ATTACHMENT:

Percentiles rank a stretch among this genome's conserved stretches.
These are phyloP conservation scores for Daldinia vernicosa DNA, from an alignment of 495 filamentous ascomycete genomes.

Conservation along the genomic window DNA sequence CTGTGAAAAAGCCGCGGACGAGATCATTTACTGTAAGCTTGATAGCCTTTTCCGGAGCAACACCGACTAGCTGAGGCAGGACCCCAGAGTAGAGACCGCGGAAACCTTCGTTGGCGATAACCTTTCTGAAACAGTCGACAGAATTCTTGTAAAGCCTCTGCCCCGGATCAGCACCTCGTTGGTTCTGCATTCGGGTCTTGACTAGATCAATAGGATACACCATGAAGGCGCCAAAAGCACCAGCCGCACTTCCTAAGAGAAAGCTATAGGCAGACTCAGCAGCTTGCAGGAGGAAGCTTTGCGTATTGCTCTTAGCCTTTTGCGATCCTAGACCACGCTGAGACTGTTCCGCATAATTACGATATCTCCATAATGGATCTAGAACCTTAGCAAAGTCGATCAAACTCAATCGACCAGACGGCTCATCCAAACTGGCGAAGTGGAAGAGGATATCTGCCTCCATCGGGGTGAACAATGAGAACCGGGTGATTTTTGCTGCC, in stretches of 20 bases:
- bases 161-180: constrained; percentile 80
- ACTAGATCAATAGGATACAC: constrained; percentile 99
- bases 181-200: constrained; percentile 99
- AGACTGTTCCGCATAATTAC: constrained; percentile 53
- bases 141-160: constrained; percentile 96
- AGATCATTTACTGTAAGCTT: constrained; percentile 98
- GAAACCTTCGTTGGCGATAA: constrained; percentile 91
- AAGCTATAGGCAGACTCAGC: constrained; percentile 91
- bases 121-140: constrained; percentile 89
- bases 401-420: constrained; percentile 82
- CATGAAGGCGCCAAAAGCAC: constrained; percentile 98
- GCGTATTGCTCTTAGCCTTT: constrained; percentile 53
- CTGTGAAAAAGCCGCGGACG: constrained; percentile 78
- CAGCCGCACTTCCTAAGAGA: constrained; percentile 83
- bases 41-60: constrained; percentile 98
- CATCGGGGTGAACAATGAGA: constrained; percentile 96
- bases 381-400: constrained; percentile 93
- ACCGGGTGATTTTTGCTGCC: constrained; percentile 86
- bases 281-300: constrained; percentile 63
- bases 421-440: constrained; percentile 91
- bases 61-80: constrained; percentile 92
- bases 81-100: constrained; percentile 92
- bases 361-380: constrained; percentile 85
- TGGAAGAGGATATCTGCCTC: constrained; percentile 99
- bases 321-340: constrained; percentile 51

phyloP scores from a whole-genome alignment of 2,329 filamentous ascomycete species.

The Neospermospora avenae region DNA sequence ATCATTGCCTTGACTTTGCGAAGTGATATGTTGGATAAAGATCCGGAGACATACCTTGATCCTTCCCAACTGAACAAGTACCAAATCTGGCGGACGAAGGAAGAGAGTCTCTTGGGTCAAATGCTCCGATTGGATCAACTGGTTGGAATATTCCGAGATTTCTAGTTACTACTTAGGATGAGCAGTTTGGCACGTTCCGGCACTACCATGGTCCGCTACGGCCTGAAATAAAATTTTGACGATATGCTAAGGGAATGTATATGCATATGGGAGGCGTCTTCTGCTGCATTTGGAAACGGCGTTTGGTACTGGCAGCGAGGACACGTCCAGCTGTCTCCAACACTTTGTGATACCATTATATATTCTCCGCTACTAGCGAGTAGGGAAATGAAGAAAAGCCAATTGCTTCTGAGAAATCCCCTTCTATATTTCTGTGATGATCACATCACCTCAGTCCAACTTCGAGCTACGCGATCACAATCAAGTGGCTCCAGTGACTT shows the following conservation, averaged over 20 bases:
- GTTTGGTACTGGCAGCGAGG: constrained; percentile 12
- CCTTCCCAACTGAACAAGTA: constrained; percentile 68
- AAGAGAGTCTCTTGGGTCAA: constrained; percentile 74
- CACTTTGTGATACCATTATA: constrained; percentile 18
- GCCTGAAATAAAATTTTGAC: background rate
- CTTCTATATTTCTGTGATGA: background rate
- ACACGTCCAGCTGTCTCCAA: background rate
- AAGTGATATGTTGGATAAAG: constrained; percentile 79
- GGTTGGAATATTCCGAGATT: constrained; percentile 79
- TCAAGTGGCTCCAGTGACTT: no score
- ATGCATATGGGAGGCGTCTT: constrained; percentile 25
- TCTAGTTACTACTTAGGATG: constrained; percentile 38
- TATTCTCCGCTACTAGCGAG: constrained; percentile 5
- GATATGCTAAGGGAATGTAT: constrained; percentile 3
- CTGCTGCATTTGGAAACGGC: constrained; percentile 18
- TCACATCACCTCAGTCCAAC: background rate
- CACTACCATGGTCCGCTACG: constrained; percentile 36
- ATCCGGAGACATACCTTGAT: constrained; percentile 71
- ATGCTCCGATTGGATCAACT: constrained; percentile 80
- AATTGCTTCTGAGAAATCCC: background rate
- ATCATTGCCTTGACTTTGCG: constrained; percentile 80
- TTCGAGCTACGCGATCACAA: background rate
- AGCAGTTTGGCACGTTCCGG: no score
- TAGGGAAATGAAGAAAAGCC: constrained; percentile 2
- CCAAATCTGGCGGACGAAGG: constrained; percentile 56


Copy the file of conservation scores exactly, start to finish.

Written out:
Percentiles rank a stretch among this genome's conserved stretches.
These are phyloP conservation scores for Daldinia vernicosa DNA, from an alignment of 495 filamentous ascomycete genomes.

Conservation along the genomic window DNA sequence CTGTGAAAAAGCCGCGGACGAGATCATTTACTGTAAGCTTGATAGCCTTTTCCGGAGCAACACCGACTAGCTGAGGCAGGACCCCAGAGTAGAGACCGCGGAAACCTTCGTTGGCGATAACCTTTCTGAAACAGTCGACAGAATTCTTGTAAAGCCTCTGCCCCGGATCAGCACCTCGTTGGTTCTGCATTCGGGTCTTGACTAGATCAATAGGATACACCATGAAGGCGCCAAAAGCACCAGCCGCACTTCCTAAGAGAAAGCTATAGGCAGACTCAGCAGCTTGCAGGAGGAAGCTTTGCGTATTGCTCTTAGCCTTTTGCGATCCTAGACCACGCTGAGACTGTTCCGCATAATTACGATATCTCCATAATGGATCTAGAACCTTAGCAAAGTCGATCAAACTCAATCGACCAGACGGCTCATCCAAACTGGCGAAGTGGAAGAGGATATCTGCCTCCATCGGGGTGAACAATGAGAACCGGGTGATTTTTGCTGCC, in stretches of 20 bases:
- bases 161-180: constrained; percentile 80
- ACTAGATCAATAGGATACAC: constrained; percentile 99
- bases 181-200: constrained; percentile 99
- AGACTGTTCCGCATAATTAC: constrained; percentile 53
- bases 141-160: constrained; percentile 96
- AGATCATTTACTGTAAGCTT: constrained; percentile 98
- GAAACCTTCGTTGGCGATAA: constrained; percentile 91
- AAGCTATAGGCAGACTCAGC: constrained; percentile 91
- bases 121-140: constrained; percentile 89
- bases 401-420: constrained; percentile 82
- CATGAAGGCGCCAAAAGCAC: constrained; percentile 98
- GCGTATTGCTCTTAGCCTTT: constrained; percentile 53
- CTGTGAAAAAGCCGCGGACG: constrained; percentile 78
- CAGCCGCACTTCCTAAGAGA: constrained; percentile 83
- bases 41-60: constrained; percentile 98
- CATCGGGGTGAACAATGAGA: constrained; percentile 96
- bases 381-400: constrained; percentile 93
- ACCGGGTGATTTTTGCTGCC: constrained; percentile 86
- bases 281-300: constrained; percentile 63
- bases 421-440: constrained; percentile 91
- bases 61-80: constrained; percentile 92
- bases 81-100: constrained; percentile 92
- bases 361-380: constrained; percentile 85
- TGGAAGAGGATATCTGCCTC: constrained; percentile 99
- bases 321-340: constrained; percentile 51

phyloP scores from a whole-genome alignment of 2,329 filamentous ascomycete species.

The Neospermospora avenae region DNA sequence ATCATTGCCTTGACTTTGCGAAGTGATATGTTGGATAAAGATCCGGAGACATACCTTGATCCTTCCCAACTGAACAAGTACCAAATCTGGCGGACGAAGGAAGAGAGTCTCTTGGGTCAAATGCTCCGATTGGATCAACTGGTTGGAATATTCCGAGATTTCTAGTTACTACTTAGGATGAGCAGTTTGGCACGTTCCGGCACTACCATGGTCCGCTACGGCCTGAAATAAAATTTTGACGATATGCTAAGGGAATGTATATGCATATGGGAGGCGTCTTCTGCTGCATTTGGAAACGGCGTTTGGTACTGGCAGCGAGGACACGTCCAGCTGTCTCCAACACTTTGTGATACCATTATATATTCTCCGCTACTAGCGAGTAGGGAAATGAAGAAAAGCCAATTGCTTCTGAGAAATCCCCTTCTATATTTCTGTGATGATCACATCACCTCAGTCCAACTTCGAGCTACGCGATCACAATCAAGTGGCTCCAGTGACTT shows the following conservation, averaged over 20 bases:
- GTTTGGTACTGGCAGCGAGG: constrained; percentile 12
- CCTTCCCAACTGAACAAGTA: constrained; percentile 68
- AAGAGAGTCTCTTGGGTCAA: constrained; percentile 74
- CACTTTGTGATACCATTATA: constrained; percentile 18
- GCCTGAAATAAAATTTTGAC: background rate
- CTTCTATATTTCTGTGATGA: background rate
- ACACGTCCAGCTGTCTCCAA: background rate
- AAGTGATATGTTGGATAAAG: constrained; percentile 79
- GGTTGGAATATTCCGAGATT: constrained; percentile 79
- TCAAGTGGCTCCAGTGACTT: no score
- ATGCATATGGGAGGCGTCTT: constrained; percentile 25
- TCTAGTTACTACTTAGGATG: constrained; percentile 38
- TATTCTCCGCTACTAGCGAG: constrained; percentile 5
- GATATGCTAAGGGAATGTAT: constrained; percentile 3
- CTGCTGCATTTGGAAACGGC: constrained; percentile 18
- TCACATCACCTCAGTCCAAC: background rate
- CACTACCATGGTCCGCTACG: constrained; percentile 36
- ATCCGGAGACATACCTTGAT: constrained; percentile 71
- ATGCTCCGATTGGATCAACT: constrained; percentile 80
- AATTGCTTCTGAGAAATCCC: background rate
- ATCATTGCCTTGACTTTGCG: constrained; percentile 80
- TTCGAGCTACGCGATCACAA: background rate
- AGCAGTTTGGCACGTTCCGG: no score
- TAGGGAAATGAAGAAAAGCC: constrained; percentile 2
- CCAAATCTGGCGGACGAAGG: constrained; percentile 56